Decoding Ties Between the US and South Asia

Stephen Cohen, Senior Fellow at Brookings Institution, speaking in Mumbai on Oct. 6, 2010. (Asia Society India Centre)
Stephen Cohen, Senior Fellow at Brookings Institution, speaking in Mumbai on Oct. 6, 2010. (Asia Society India Centre)

MUMBAI, October 6, 2010 - The United States still lacks a coherent policy towards South Asia despite deep military and economic ties to the region. Organizational restructuring and a stronger consideration of regional rivalries are going to be necessary for the US to make progress in this part of the world.

Senior Fellow at Brookings Institution Stephen Cohen shared these thoughts at an Asia Society India Centre and American Center program titled The Balancing Game: Decoding the US-South Asia Relationship.

Cohen offered a number of insights into the complex politics of South Asia, which he called "the least integrated region in the world." For the US and India, he foresaw no insuperable obstacles. While many commentators worry about the effects of outsourcing and trade ties, Cohen insisted that trying to decipher who gained more from the economic relationship was irrelevant—both the US and India see benefits from it, and their prosperity is critically linked in this regard.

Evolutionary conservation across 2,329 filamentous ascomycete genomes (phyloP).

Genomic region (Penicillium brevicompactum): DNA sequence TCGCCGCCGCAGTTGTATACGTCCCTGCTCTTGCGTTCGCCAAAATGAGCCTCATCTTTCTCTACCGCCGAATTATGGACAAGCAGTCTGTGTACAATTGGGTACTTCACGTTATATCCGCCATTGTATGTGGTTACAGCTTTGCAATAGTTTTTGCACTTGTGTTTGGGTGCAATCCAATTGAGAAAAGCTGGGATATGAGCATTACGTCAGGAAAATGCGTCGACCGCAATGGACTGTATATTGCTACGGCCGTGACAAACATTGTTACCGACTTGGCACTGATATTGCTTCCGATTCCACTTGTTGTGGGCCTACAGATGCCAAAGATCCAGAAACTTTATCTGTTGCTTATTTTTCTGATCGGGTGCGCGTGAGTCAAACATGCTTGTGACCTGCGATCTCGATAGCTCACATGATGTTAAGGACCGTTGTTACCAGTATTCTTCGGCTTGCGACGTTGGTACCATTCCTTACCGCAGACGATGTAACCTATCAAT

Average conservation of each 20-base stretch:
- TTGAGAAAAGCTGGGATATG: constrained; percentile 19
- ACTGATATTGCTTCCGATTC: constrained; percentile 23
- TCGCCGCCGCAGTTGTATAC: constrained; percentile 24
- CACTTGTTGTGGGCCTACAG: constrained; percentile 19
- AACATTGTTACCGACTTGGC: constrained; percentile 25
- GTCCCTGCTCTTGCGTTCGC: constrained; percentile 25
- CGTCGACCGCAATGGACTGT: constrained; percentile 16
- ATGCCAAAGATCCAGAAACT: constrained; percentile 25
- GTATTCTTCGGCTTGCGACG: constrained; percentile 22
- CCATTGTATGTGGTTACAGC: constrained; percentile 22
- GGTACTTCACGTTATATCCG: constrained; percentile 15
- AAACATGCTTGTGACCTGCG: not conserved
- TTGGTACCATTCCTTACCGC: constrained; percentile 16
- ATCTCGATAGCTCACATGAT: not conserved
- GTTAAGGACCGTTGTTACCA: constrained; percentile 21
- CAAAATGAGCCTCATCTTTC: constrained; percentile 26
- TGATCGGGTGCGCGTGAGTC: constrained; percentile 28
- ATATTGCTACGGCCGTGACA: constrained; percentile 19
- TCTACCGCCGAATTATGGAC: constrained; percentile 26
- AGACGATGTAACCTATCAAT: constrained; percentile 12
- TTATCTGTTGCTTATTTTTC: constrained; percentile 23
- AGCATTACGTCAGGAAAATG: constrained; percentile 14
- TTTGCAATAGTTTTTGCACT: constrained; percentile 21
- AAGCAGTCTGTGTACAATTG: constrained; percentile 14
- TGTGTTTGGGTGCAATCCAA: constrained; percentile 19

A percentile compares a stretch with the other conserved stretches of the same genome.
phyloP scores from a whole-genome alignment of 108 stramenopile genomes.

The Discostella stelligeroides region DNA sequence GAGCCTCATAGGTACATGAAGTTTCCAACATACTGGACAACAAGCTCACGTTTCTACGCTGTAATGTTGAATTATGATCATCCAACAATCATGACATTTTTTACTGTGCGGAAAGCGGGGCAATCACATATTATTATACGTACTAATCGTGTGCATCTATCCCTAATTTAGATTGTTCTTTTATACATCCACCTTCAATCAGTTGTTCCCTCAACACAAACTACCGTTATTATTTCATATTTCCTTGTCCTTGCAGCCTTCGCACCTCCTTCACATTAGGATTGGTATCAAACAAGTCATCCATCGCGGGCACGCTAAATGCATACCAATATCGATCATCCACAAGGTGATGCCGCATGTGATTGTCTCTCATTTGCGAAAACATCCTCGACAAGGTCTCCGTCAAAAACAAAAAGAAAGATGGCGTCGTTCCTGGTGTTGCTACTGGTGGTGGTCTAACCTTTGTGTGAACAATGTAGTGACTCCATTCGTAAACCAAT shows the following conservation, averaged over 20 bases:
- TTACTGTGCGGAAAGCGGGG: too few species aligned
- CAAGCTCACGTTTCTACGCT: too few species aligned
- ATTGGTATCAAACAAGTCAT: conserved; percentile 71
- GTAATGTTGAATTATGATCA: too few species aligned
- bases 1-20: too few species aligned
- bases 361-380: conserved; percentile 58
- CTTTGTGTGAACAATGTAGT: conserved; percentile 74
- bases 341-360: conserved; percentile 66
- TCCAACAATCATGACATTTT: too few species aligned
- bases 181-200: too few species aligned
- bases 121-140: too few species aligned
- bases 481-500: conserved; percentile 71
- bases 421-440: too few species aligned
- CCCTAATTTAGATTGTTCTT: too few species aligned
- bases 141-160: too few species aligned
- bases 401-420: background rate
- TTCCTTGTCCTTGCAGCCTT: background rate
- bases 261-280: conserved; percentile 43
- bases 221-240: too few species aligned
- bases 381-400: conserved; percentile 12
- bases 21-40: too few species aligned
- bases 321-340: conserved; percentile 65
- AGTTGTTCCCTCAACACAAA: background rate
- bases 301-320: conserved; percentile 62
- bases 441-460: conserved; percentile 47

In Pakistan, however, the US still has much to work through. Pakistan's status as a rising nuclear power makes its stability vitally important to the rest of the world. Yet, Cohen lamented, predicting the future of Pakistan might conceivably be the hardest thing he would ever have to do. Evolution into a stable democracy, partition along ethnic lines, Islamic radicalization—anything is possible at this point. The "struggling" country is coming apart at many seams, Cohen said, and all countries have an interest in contributing to its stability.

Cohen described himself as puzzled by America's reliance solely on Pakistan for access to Afghanistan; he suggested it was time to consider using Iran as a supply route, as both India and Italy currently do.

Cohen closed with a reiteration of his conviction that, at a time when economic, security, and other ties have bound the US and South Asia close together, and when the stakes of mismanaging regional dynamics and military strategy are extremely high, decoding relations between the US and South Asia is, indeed, of crucial importance.